Best Beaches on the Oregon Coast

Oregon’s coastline stretches south from Astoria to the California border, and while it’s not a place you’d want to swim, the beaches here are among the most spectacular in the Pacific Northwest.

Oregon has 300 mi of white-sand beaches, not a grain of which is privately owned. U.S. 101, called Highway 101 by most Oregonians, parallels the coast along the length of the state. It winds past sea-tortured rocks, brooding headlands, hidden beaches, historic lighthouses, and tiny ports, with the gleaming gunmetal-gray Pacific Ocean always in view. With its seaside hamlets, outstanding fresh seafood eateries, and small hotels and resorts, the Oregon Coast epitomizes the finest in Pacific Northwest living. Among the coastal highlights are the 40-some-mi-long Oregon Dunes National Recreation Area near Florence , which offers more thrills than an amusement park. The drive along U.S. 101 between Port Orford and Brookings is one of the most scenic on the West Coast. Popular Cannon Beach will charm you with intimate hotels, gourmet restaurants, and the best coffee.


The Oregon Coast Aquarium, а 4-асге complex in Newport, has re-creations of offshore and near-shore Pacific marine habitats, all teeming with life: playful sea otters, comical puffins, fragile jellyfish, and even a 60-pound octopus. There’s a hands-on interactive area for children and one of North America’s largest seabird aviaries. A trio of tanks hold sharks, wolf eels, halibut, and other sea life.


As a resort town Seaside has brushed off its former garish, arcade-filled reputation and now supports a bustling tourist trade, with hotels, condominiums, and restaurants surrounding a long beach. Just south of town, waves draw surfers to the Cove, a spot jealously guarded by locals. Eight miles south of Seaside, U.S. 101 passes the entrance to Ecola State Park, a playground of sea-sculpted rocks, sandy shoreline, green headlands, and panoramic views.


Cannon Beach is a mellow and trendy place to enjoy art, wine, and fine dining and take in the sea air. One of the most charming hamlets on the coast, the town has beachfront homes and hotels, and a weathered-cedar downtown shopping district. Towering over the broad, sandy beach is Haystack Rock, a 235-foot-high monolith that is one of the most-photographed natural wonders on the Oregon Coast.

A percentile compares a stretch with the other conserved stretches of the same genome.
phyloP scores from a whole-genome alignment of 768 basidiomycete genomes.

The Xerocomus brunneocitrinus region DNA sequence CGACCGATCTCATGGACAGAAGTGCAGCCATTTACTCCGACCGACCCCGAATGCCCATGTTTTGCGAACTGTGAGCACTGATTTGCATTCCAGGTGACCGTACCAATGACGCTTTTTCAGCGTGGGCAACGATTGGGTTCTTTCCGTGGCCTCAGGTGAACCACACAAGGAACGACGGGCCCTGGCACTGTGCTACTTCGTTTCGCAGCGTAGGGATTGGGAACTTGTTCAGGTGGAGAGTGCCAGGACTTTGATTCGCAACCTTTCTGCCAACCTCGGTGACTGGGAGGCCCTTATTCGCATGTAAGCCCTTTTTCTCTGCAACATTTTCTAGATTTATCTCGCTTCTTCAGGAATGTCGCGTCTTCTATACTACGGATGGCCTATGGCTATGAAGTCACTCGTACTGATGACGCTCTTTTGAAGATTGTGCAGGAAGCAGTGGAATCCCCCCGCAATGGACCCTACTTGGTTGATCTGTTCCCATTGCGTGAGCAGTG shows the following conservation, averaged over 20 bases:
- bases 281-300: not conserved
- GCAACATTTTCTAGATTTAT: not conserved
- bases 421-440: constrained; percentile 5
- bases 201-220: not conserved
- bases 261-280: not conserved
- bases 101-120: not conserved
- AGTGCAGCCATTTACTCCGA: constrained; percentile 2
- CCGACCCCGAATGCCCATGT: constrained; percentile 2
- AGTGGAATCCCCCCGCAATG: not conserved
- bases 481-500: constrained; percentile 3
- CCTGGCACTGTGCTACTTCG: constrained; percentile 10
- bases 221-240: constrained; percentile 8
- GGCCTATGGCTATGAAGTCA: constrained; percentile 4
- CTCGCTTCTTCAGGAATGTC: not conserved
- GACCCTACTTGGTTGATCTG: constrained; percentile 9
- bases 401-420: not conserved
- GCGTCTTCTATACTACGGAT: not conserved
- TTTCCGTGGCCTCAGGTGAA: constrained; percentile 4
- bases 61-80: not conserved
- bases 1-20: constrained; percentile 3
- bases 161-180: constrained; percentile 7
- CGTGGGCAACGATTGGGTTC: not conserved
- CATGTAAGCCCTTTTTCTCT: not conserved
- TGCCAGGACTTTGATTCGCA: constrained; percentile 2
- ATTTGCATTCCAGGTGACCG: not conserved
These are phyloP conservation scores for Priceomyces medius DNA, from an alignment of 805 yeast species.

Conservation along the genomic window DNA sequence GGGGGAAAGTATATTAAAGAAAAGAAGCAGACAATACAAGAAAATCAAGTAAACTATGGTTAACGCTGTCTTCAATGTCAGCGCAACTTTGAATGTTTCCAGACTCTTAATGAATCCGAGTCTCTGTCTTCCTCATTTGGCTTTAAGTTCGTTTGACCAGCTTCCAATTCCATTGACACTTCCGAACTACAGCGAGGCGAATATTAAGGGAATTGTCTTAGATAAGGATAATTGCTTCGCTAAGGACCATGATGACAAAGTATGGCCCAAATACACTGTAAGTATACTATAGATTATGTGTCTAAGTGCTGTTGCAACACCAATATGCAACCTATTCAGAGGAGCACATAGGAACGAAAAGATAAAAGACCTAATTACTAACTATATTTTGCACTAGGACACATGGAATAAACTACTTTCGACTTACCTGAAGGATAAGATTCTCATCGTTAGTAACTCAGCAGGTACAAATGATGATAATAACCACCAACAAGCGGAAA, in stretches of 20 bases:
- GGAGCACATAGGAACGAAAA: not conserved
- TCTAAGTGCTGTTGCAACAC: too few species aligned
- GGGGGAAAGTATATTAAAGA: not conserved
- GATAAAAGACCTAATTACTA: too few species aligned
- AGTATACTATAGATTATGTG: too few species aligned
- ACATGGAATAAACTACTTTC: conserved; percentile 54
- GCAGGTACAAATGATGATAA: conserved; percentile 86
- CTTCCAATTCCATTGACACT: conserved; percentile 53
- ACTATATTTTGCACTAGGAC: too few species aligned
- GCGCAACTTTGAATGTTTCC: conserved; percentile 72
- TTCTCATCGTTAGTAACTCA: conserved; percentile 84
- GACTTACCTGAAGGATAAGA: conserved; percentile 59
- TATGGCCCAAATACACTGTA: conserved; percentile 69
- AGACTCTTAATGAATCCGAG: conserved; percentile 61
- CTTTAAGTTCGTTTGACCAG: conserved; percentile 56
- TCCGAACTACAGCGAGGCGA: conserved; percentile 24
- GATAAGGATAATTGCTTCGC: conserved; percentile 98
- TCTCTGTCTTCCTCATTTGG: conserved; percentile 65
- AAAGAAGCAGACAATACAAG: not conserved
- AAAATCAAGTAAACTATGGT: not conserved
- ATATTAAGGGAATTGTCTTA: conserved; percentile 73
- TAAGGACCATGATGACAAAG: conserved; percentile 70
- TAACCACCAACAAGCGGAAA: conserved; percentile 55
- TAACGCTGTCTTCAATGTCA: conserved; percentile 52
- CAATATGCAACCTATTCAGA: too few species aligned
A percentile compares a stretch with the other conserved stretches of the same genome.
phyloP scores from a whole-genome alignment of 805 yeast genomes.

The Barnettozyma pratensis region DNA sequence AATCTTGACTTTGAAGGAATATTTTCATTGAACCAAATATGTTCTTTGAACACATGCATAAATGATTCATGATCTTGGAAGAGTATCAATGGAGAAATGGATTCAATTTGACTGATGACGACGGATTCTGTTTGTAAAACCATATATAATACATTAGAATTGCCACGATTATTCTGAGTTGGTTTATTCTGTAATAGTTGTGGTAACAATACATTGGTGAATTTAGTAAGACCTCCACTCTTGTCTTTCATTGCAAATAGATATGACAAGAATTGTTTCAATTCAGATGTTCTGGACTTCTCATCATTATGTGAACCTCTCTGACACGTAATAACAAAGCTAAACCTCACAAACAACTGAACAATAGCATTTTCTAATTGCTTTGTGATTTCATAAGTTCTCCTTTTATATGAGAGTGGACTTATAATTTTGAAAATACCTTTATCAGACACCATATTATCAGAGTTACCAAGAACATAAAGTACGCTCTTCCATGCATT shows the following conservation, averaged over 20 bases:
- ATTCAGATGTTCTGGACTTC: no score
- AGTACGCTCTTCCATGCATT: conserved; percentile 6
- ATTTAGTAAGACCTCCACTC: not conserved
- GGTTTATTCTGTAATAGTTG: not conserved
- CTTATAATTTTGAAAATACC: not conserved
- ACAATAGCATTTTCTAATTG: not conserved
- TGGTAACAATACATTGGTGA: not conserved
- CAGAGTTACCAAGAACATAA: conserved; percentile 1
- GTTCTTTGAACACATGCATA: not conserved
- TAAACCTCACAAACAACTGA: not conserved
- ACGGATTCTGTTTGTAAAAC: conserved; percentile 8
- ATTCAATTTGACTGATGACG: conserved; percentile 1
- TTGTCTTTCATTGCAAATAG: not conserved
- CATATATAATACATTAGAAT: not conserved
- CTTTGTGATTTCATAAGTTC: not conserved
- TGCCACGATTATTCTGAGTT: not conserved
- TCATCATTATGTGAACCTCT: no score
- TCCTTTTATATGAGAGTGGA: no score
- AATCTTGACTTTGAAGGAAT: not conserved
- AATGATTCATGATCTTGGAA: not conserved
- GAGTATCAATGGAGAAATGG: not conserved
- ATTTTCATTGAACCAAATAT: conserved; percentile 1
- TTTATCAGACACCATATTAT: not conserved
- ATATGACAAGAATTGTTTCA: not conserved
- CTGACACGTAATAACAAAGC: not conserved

Adventurous travelers will enjoy a sojourn at one of the best-kept secrets on the Pacific Coast, Oswald West State Park, at the base of Neahkahnie Mountain. An old-growth forest surrounds the 36 primitive campsites (reservations not accepted), and the spectacular beach contains caves and tidal pools.


Florence’s restored waterfront Old Town has restaurants, antiques stores, fish markets, and other diversions. But what really makes the town so appealing is its proximity to remarkable stretches of coastline. It is the gateway to the Oregon Dunes National Recreation Area, a 41-mi-long swath of undulating camel-color dunes, formed by eroded sandstone pushed up from the sea floor millions of years ago that are covered by forests, rivers, and lakes.


The best beaches in the Coos Bay Area are actually closer to Charleston. A placid semicircular lagoon protected from the sea by overlapping fingers of rock and surrounded by reefs, Sunset Bay State Park is one of the few places along the Oregon Coast where you can swim without worrying about the currents and undertows. Only the hardiest souls will want to brave the chilly water, however.


Bandon is both a harbor town and a popular vacation spot. The town is famous for its cranberry products and its cheese factory, as well as its artists’ colony, complete with galleries and shops. From the highway the 2-mi drive to reach Bullards Beach State Park passes through the Bandon Marsh, a prime bird-watching and picnicking area.